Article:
Brand Genetics Blog
Repositioning Speed Summary: Marketing in an Era of Competition, Change, and Crisis
- Repositioning: Marketing in an Era of Competition, Change, and Crisis
- Author: Jack Trout with Steve Rivkin
- Publisher: McGraw-Hill
- Publication: 2010
Three decades after igniting a revolution in marketing by coining and developing the concept of “positioning” in “Positioning: The Battle for Your Mind”, Jack Trout publishes his take on repositioning.
Positioning and Repositioning
Positioning is how you differentiate yourself in the mind of the consumer.
Repositioning is how you re-adjust the way you differentiate yourself in the mind of the consumer – in the face of competition, change or crisis.
In practice, both positioning and repositioning are essentially the same; the process of gaining ownership of a simple word or phrase in the mind of the consumer that is true, differentiating and compelling. Postioning is about creating that ownership, repositioning is about adjusting it.
And how do brands get to own or readjust that word or phrase in the mind of the consumer? A combination of product experience, word of mouth, PR and advertising.
The Art of the Obvious & The Power of Simplicity
Building on his previous book, “In Search of The Obvious: The Antidote for Today’s Marketing Mess“, Trout warns us not to overcomplicate repositioning exercises.
Essentially, repositioning is the art of the obvious – searching for that simple, credible, differentiating idea you want associated with your brand, and making that real in all your marketing.
Simplicity here, according to Trout, is the key to success; the best repositioning involves owning a single differentiating word in the mind of the consumer. Like good positioning ideas, good repositioning ideas will be obvious;
- This problem, when solved, will be simple.
- Does it check with human nature? The obvious matches existing perceptions.
- Put it on paper. If the explanation becomes long, involved or ingenious, then very likely it is not obvious.
- Does it explode in people’s minds? Do people say, “Now why didn’t we think of that before?”
- Is the time ripe? The timeliness of an idea is often as important as the idea itself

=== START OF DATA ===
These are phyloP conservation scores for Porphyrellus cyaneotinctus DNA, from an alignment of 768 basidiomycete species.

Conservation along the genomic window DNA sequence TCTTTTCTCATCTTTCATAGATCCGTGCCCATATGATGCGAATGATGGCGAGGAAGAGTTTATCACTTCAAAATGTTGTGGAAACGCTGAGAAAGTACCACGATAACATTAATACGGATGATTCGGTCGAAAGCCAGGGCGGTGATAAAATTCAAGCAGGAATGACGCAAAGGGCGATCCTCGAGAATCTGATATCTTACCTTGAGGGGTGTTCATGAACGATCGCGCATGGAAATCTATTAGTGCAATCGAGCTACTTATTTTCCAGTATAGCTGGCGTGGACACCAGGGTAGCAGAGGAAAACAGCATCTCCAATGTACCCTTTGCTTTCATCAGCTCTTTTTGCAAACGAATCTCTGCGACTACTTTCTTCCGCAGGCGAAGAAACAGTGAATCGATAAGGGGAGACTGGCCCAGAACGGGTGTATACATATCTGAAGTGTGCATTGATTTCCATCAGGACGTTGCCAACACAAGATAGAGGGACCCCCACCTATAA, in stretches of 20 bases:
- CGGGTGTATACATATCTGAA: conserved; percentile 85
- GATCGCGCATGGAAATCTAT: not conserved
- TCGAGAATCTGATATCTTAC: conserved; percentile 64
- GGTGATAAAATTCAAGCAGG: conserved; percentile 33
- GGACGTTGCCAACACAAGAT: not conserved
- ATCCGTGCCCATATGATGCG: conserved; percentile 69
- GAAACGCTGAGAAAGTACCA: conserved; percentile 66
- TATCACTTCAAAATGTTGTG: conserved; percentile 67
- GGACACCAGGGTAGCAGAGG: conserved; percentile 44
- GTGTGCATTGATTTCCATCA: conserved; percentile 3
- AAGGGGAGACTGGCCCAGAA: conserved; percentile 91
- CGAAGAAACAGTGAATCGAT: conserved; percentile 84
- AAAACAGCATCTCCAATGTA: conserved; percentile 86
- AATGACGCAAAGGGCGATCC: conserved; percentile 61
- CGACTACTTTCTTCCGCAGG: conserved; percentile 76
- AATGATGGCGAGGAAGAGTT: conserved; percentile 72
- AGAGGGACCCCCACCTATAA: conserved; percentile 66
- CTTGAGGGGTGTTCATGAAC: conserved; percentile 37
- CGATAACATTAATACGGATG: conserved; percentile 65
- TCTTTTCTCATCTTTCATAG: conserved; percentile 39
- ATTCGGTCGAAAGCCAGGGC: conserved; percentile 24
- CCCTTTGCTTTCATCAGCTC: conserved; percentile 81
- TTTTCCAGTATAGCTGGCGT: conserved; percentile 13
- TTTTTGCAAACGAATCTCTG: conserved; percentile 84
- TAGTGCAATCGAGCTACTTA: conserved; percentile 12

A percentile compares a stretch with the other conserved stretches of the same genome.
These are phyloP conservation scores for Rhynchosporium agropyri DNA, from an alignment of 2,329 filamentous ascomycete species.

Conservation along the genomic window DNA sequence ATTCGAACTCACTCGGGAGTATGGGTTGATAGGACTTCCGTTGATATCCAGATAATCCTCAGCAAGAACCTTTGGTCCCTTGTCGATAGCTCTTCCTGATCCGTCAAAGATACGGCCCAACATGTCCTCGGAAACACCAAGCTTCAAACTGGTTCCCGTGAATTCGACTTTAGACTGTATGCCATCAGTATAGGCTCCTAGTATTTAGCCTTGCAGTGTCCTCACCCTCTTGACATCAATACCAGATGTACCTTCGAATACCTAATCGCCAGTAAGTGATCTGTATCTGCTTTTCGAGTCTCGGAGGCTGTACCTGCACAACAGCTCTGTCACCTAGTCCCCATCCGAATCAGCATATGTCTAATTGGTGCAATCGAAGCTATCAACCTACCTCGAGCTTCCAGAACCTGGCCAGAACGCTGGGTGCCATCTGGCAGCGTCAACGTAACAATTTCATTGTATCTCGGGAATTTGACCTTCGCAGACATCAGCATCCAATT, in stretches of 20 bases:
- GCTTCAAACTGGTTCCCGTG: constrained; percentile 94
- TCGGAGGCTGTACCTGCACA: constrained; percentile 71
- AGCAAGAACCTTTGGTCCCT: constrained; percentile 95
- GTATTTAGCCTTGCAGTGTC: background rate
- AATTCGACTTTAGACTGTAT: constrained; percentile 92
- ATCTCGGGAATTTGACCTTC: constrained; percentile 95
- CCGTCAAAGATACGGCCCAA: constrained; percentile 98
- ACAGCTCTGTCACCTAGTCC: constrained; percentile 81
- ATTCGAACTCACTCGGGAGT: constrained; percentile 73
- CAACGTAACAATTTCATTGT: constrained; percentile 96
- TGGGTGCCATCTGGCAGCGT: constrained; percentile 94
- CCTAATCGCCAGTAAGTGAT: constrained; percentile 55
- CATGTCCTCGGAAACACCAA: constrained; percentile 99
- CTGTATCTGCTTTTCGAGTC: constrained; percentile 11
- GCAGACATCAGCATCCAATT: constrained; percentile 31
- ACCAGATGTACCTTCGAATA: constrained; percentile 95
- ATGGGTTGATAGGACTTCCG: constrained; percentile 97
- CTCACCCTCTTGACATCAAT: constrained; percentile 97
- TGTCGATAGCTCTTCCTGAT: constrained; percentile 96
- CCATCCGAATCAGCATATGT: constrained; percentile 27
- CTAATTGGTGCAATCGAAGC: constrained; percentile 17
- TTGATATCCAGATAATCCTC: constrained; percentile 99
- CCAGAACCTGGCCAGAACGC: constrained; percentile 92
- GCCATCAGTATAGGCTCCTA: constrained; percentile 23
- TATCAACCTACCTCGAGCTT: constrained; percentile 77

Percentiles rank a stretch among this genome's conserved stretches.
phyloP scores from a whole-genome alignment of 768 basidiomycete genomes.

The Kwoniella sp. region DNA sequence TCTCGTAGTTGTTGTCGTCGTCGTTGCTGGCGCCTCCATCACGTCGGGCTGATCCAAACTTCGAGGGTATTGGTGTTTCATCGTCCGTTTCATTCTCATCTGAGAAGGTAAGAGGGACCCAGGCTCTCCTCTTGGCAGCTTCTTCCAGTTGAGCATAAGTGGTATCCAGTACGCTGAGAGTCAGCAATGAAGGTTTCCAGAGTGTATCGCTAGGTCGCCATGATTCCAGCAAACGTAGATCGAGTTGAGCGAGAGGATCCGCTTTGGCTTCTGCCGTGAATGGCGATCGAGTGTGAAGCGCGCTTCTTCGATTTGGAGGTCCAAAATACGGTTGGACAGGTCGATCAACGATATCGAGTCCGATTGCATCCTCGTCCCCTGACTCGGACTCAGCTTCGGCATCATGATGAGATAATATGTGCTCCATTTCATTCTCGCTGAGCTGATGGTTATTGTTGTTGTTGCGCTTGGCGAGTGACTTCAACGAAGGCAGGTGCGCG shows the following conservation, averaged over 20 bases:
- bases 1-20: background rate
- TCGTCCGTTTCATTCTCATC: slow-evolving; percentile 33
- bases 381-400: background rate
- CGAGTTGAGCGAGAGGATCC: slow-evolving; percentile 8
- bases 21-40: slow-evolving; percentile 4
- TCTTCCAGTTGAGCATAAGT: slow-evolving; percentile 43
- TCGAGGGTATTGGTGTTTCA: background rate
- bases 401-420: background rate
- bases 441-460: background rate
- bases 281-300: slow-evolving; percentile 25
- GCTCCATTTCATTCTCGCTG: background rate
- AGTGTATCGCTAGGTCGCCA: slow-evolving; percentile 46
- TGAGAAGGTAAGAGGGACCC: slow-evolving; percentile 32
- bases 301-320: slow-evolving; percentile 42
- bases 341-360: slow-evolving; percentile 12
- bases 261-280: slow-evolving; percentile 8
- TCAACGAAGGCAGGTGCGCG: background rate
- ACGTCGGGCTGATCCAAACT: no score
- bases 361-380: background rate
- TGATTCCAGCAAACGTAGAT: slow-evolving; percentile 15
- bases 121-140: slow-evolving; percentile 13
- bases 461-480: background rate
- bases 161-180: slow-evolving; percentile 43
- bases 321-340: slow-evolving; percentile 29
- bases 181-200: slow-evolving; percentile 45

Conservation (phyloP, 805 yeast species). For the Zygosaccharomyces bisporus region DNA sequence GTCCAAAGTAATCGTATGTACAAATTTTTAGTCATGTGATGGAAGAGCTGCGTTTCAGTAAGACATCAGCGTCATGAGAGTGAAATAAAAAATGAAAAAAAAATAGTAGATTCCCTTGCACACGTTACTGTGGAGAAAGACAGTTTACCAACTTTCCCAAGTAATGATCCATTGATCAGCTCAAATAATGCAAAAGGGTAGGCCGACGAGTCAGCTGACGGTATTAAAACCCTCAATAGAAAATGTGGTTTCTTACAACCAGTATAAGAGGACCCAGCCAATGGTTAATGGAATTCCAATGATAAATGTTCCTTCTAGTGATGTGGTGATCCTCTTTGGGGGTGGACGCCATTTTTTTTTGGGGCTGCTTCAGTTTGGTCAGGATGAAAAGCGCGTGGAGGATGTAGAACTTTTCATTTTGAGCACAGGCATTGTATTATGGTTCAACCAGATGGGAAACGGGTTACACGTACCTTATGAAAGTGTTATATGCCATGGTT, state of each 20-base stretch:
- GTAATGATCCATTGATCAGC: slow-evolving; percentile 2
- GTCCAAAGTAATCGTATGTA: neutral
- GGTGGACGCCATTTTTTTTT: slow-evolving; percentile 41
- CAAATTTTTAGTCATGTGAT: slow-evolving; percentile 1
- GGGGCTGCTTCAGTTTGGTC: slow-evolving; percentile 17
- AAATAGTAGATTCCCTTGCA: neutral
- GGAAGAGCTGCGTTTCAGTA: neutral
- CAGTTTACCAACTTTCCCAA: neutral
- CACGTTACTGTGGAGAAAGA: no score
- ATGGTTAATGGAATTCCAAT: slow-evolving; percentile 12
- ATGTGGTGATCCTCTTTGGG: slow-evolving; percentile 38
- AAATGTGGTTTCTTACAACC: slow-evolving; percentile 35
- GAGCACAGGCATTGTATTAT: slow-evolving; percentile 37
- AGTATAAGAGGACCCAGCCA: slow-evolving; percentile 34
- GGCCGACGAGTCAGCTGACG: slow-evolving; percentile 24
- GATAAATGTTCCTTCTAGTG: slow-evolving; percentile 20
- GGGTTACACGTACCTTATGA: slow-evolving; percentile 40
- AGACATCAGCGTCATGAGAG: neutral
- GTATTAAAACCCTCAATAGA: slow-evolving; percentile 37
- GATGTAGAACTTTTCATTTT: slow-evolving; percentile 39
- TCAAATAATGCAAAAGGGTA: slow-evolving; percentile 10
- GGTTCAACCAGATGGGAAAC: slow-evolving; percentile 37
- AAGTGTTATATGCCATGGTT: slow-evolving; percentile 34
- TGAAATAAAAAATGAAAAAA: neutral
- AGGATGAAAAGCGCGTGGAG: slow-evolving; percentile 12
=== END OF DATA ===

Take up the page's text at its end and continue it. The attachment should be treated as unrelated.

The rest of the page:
Stop Navel-Gazing: Differentiate or Die
Drawing from another of his marketing bestsellers, “Differentiate or Die“, Trout recommends that every repositioning exercise should start with the competition in the mind.
Too many brands run repositioning exercises based on what they want to be – based on some new consumer insight, rather than on how they are different from the market leader. This is a mistake.
Ultimately, successful repositioning should be about repositioning yourself against the market leader – or if you are the market leader – the product or service that you want your brand to replace. In other words, repositioning is about competitive differentiation. Think Avis – “We Try Harder” or “Our Lines are Shorter,” or US restaurant chain Denny’s that hung “candy breakfast” on its competitors, in order to own “real breakfast”.
Although repositioning exercises often have the goal of making a brand more popular (again), Trout warns brands against repositioning too broadly – trying to be all things to all men. In today’s cluttered market, if a repositioning is not differentiating and polarizing it is useless. It’s as much about being who you are NOT for, as who you are for.
The reason why repositioning is essentially all about you and the market leader is that consumers have a natural ‘safety-in-numbers’ bias toward the market leader – and evaluate all alternatives against that leader.
We love underdogs, but we buy from perceived leaders.
But the consumer tendency to benchmark everything against the market leader is a risk-reduction strategy that marketers can turn against market leaders. How? By positioning themselves as the solution to the principal weakness(es) of the market leader.
- 1. Monetary Risk (There’s a chance I could lose money)
- 2. Functional Risk (Maybe it won’t work, or do what it’s supposed to do)
- 3. Physical Risk (It could be dangerous – someone could get hurt)
- 4. Social Risk (What would my peers think?)
- 5. Psychological Risk (It might make me feel guilty or irresponsible)
In other words repositioning is often about attacking a weakness in market leader that you promote as your strength.
For example, Stolichnaya vodka hung “American made” on its U.S. competitors who were “making believe they were Russian.” It was setting up “the Russian vodka” as its positive idea.
A 360 Process
Repositioning involves a concerted and coordinated approach from every element of the communication mix, not only advertising.
In fact, Trout argues that publicity and PR are the key to successful repositioning – because re-adjusting perceptions is tough to do without third-party advocacy of the new positioning. According to Trout, repositioning should be a PR-led exercise: The basic rule is: publicity first, advertising second. Remember this metaphor: PR plants the seed. Advertising harvests the crop.
In a Nutshell
Summing up his views on repositioning, Trout offers four rules for repositioning success
- 1. Find out what position you already have in your consumer’s mind.
- 2. Adopt a repositioning strategy that you want to own. Zero in on the specific concept that you want to achieve and use it to inform all your marketing.
- 3. Convince everyone to concentrate exclusively on this one repositioning approach.
- 4. Measure your efforts – with consumer research – and remember, readjusting perceptions takes time and patience.
And if you remember just one thing, repositioning is as much about who you’re not, as it is as who you are.